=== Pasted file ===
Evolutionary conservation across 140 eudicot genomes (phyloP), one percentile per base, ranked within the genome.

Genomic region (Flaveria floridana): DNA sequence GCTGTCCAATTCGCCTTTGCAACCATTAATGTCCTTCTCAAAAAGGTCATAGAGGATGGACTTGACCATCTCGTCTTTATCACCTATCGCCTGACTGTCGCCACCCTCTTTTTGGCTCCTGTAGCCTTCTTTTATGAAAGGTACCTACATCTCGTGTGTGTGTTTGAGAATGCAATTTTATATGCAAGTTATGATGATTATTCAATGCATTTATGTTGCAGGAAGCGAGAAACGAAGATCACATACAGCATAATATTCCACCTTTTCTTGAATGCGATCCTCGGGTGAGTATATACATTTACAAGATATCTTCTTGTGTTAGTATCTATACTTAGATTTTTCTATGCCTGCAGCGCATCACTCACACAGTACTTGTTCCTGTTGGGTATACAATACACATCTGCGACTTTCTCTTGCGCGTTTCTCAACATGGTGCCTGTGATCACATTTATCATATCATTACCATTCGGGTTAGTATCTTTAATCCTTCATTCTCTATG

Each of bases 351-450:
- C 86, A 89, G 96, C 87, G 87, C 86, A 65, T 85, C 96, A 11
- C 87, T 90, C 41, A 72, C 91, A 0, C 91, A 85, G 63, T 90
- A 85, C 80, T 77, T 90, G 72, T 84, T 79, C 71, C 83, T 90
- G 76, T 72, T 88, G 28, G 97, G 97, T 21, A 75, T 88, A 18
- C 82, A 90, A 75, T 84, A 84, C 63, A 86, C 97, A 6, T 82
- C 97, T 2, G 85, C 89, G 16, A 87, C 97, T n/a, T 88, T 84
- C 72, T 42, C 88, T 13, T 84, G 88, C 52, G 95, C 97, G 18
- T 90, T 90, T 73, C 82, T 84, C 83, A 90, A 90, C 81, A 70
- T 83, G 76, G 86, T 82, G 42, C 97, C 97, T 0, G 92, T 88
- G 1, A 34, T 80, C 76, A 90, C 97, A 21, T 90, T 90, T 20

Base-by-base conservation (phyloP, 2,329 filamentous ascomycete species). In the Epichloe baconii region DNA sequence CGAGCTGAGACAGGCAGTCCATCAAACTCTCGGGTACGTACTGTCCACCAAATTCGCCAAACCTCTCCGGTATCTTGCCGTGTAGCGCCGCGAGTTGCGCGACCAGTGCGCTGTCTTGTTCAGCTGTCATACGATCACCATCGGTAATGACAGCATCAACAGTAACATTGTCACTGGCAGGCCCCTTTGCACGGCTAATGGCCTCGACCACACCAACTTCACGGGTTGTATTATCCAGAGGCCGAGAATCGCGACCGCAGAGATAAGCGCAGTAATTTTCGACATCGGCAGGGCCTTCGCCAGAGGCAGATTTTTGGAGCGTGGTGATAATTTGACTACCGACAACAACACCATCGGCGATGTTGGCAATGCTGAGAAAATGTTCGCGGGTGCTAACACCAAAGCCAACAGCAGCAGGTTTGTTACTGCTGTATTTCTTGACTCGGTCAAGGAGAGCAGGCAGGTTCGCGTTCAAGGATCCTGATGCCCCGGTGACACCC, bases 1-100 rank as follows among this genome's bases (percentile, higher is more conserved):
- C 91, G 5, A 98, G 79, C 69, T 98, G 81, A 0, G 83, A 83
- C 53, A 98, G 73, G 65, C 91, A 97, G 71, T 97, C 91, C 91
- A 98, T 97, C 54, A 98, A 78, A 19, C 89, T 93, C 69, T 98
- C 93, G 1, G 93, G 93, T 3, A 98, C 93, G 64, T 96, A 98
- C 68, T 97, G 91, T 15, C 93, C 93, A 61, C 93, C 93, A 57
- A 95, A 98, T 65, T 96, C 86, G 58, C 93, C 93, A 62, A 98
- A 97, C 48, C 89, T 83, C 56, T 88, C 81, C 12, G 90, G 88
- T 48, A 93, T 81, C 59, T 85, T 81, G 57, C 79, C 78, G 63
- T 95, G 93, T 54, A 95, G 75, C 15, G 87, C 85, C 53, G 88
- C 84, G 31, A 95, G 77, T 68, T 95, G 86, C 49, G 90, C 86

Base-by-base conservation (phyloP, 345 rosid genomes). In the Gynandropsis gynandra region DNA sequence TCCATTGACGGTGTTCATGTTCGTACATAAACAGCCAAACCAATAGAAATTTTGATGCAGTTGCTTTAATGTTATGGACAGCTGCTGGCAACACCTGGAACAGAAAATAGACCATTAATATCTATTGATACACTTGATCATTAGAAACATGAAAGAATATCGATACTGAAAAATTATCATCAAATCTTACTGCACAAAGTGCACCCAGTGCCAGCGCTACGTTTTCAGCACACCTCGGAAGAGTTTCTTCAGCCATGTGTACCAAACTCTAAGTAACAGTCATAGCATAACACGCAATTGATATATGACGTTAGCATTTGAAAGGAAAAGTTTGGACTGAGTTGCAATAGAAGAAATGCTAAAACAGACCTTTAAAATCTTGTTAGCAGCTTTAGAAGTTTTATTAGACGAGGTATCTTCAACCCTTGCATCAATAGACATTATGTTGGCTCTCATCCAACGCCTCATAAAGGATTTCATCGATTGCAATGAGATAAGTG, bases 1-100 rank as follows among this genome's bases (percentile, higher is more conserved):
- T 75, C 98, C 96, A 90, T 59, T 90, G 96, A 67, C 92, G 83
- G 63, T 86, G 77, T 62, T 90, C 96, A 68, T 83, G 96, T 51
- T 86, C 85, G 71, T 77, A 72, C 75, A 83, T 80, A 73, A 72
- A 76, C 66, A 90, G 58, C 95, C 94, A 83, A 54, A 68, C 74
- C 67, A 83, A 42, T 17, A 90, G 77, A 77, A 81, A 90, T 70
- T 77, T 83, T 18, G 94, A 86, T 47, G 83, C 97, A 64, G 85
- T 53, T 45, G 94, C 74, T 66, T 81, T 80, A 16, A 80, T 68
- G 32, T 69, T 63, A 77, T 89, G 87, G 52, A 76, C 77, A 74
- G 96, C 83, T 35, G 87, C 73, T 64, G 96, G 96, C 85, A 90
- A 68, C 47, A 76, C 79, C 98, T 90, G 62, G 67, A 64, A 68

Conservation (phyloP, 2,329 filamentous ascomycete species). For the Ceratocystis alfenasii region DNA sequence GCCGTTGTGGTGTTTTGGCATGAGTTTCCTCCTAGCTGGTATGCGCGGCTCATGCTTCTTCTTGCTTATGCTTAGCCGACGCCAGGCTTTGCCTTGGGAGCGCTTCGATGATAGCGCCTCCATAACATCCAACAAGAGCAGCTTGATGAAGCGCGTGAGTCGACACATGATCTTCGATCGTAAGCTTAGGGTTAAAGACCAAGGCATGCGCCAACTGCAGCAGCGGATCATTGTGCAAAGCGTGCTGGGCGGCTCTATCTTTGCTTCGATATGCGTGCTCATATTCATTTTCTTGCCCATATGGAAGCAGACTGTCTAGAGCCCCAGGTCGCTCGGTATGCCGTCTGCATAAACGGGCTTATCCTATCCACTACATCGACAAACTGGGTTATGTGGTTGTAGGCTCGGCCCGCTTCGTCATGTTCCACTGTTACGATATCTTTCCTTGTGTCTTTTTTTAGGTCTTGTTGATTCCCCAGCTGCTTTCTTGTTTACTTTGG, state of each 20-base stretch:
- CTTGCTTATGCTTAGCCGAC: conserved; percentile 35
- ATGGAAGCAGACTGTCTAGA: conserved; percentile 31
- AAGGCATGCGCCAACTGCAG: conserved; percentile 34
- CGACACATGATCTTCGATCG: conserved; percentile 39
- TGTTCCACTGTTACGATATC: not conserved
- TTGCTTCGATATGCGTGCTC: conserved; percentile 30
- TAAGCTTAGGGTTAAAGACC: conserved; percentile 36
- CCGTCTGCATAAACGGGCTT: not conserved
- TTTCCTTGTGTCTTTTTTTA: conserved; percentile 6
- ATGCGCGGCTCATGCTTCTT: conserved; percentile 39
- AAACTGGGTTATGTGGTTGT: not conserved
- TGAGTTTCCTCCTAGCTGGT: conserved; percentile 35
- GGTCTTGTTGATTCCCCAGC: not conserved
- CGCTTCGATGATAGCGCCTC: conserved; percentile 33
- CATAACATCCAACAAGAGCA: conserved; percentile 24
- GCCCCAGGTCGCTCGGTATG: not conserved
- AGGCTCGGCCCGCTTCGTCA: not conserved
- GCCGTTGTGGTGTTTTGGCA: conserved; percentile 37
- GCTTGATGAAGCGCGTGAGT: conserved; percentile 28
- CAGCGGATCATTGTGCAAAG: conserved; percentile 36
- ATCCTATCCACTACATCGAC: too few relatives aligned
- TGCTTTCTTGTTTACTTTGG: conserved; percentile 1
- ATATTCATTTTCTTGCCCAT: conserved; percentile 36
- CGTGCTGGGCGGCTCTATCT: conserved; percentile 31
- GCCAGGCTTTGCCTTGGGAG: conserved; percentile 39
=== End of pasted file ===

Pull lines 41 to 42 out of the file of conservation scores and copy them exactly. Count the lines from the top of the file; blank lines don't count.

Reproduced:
- TGTTCCACTGTTACGATATC: not conserved
- TTGCTTCGATATGCGTGCTC: conserved; percentile 30